In an attempt to minimize overtreatment of localized prostate cancer (PCa) active surveillance (AS) and minor invasive procedures have received increased attention. We investigated the accuracy of pre‐operative findings in defining insignificant disease and distinguishing between
unilateral/unifocal and bilateral/multifocal PCa. One‐hundred and sixty patients undergoing radical prostatectomy were included. Histology reports from the biopsies and matching prostatectomies were compared. Three definitions of insignificant cancer were used: InsigE: tumour volume
≤0.5 mL; InsigW: tumour volume ≤1.3 mL; InsigM: tumour ≤5% of total prostate volume and prostate‐specific antigen (PSA) ≤10 ng/mL. In all definitions, Gleason score (GS) was ≤6 and the tumour was organ confined. Biopsies alone performed poorly as a predictor
of unifocal and unilateral cancer in the prostatectomy specimens with positive predictive values of 17.8% and 18.9% respectively. Inclusion of other clinical and biochemical parameters did not significantly increase the predictive value. However, the combination of GS ≤ 6, PSA ≤ 10 ng/mL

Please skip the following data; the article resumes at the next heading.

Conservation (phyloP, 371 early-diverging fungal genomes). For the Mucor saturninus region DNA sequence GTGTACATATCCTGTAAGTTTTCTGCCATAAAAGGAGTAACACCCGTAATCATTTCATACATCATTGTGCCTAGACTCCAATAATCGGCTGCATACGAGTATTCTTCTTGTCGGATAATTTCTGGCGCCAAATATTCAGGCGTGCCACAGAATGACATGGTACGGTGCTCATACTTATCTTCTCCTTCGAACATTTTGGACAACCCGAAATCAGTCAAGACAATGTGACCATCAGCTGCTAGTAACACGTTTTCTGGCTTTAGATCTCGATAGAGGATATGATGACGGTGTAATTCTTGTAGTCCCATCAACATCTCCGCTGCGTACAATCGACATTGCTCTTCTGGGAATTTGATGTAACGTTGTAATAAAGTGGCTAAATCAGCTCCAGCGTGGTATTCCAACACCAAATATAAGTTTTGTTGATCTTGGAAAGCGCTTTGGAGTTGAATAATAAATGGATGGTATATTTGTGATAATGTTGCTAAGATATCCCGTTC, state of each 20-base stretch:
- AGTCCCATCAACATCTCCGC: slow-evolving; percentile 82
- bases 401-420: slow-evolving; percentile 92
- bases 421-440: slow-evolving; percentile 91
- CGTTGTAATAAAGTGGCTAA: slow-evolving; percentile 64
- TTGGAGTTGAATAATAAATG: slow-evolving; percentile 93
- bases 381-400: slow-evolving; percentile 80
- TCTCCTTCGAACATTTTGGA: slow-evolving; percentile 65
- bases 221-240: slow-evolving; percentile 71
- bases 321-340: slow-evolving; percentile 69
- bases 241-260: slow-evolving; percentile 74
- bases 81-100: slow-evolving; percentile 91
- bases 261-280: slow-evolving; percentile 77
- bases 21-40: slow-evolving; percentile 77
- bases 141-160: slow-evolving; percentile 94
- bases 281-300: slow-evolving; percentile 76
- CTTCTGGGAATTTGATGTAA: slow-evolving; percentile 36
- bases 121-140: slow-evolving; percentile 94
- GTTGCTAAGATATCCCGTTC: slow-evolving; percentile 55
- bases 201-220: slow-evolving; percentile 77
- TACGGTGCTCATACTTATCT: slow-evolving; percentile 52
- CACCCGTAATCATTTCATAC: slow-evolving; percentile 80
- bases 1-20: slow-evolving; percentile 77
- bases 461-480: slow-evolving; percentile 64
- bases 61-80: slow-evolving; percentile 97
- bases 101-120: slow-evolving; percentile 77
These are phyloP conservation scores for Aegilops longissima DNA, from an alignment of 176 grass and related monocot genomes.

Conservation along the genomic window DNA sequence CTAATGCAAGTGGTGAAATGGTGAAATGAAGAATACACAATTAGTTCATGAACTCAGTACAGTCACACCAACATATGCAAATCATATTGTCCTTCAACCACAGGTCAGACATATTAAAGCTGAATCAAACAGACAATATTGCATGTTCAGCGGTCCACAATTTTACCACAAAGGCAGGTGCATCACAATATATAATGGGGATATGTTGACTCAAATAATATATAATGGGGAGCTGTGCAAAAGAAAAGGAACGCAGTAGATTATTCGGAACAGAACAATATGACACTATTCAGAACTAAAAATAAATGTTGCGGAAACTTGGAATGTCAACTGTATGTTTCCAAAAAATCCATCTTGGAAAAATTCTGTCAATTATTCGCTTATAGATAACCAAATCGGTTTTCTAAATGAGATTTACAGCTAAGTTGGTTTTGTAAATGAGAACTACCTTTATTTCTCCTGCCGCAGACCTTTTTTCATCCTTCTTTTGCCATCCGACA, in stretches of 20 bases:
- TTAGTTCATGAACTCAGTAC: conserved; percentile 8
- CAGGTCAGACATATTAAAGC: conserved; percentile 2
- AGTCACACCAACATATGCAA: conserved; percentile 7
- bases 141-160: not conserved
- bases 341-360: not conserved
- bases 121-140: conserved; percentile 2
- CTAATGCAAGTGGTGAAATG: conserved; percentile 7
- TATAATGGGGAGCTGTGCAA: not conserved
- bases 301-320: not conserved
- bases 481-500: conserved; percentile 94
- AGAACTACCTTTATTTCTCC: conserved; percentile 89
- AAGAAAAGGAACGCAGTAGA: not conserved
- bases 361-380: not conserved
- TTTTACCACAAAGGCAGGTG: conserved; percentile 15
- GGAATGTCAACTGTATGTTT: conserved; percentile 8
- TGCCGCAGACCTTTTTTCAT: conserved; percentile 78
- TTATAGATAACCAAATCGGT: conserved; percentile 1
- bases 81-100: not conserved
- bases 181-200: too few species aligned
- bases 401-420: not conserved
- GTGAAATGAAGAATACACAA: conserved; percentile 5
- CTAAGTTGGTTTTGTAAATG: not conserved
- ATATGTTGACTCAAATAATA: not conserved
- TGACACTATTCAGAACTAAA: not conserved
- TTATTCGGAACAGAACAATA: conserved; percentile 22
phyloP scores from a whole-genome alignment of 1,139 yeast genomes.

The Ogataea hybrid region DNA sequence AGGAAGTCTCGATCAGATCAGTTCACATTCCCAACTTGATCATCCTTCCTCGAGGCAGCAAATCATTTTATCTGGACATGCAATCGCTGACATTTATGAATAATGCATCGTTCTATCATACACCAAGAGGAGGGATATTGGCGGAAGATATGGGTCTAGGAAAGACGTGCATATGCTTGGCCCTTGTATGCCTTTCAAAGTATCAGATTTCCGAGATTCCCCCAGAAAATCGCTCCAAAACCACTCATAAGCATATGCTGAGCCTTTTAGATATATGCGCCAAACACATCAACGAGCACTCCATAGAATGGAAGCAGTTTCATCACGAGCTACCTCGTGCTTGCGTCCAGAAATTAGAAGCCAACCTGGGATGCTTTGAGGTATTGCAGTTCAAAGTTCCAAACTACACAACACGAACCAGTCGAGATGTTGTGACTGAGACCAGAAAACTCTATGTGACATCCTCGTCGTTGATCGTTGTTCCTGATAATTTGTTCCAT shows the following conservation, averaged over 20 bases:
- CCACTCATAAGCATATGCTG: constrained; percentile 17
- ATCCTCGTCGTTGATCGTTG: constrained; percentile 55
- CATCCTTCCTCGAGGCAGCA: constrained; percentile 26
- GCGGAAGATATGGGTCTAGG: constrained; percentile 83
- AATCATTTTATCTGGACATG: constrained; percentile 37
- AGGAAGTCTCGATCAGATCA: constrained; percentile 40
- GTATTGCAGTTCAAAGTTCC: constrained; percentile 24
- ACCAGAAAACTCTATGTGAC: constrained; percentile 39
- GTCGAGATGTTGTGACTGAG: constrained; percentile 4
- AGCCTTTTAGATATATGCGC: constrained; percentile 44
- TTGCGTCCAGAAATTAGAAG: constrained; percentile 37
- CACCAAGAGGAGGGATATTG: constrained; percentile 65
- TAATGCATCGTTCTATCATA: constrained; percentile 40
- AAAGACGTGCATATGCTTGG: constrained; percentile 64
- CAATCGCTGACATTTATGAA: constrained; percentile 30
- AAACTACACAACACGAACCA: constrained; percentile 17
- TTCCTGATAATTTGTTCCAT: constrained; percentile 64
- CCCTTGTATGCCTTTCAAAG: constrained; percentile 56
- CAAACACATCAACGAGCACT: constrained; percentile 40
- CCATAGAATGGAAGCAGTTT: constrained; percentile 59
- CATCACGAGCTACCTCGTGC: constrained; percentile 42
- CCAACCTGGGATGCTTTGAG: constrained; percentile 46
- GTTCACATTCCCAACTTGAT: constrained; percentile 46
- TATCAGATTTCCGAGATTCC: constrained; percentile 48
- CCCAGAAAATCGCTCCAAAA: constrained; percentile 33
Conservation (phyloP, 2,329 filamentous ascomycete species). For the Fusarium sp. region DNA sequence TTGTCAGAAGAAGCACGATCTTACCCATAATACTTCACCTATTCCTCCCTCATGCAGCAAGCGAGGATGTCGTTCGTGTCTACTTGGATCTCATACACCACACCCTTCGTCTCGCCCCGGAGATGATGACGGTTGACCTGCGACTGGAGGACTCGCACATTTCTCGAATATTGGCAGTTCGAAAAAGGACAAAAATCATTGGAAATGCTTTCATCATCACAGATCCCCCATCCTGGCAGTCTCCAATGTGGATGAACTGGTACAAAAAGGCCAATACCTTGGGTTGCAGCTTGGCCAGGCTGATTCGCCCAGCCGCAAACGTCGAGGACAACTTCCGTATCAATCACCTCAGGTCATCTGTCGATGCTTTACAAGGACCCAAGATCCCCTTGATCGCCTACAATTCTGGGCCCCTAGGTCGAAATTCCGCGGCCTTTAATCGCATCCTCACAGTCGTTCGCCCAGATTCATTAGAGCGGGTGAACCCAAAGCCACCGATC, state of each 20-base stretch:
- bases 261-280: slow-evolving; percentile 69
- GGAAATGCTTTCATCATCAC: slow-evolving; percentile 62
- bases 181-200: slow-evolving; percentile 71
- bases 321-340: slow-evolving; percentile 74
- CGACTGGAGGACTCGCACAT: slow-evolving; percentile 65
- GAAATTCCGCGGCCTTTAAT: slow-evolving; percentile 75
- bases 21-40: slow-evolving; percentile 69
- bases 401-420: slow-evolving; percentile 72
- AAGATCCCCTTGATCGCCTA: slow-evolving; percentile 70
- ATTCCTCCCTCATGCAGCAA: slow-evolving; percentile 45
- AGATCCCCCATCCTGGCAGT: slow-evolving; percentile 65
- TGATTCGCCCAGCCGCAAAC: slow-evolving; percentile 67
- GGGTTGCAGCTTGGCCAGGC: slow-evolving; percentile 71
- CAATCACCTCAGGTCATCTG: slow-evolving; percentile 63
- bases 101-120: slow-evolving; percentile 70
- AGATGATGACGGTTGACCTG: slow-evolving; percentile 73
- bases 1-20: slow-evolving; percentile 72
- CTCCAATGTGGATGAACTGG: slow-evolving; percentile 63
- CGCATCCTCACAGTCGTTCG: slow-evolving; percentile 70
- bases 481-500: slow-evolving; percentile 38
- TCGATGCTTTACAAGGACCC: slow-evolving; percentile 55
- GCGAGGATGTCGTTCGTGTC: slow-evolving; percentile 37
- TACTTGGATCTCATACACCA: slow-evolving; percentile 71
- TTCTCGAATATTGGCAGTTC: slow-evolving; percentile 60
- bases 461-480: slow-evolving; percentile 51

and unifocal or unilateral cancer in biopsy cores resulted in a positive predictive value of 61.1%, 38.9% and 12.0%, respectively, for identifying InsigM, InsigW and InsigE in the prostate specimen. Conclusively, routine prostate biopsies cannot predict unifocal and unilateral PCa, and must
be regarded insufficient to select patients for focal therapy. Although candidates for AS may be identified using standard biopsies, a considerable fraction of patients will be understaged. There is a need for more precise diagnostic tools to assess intraprostatic tumour growth.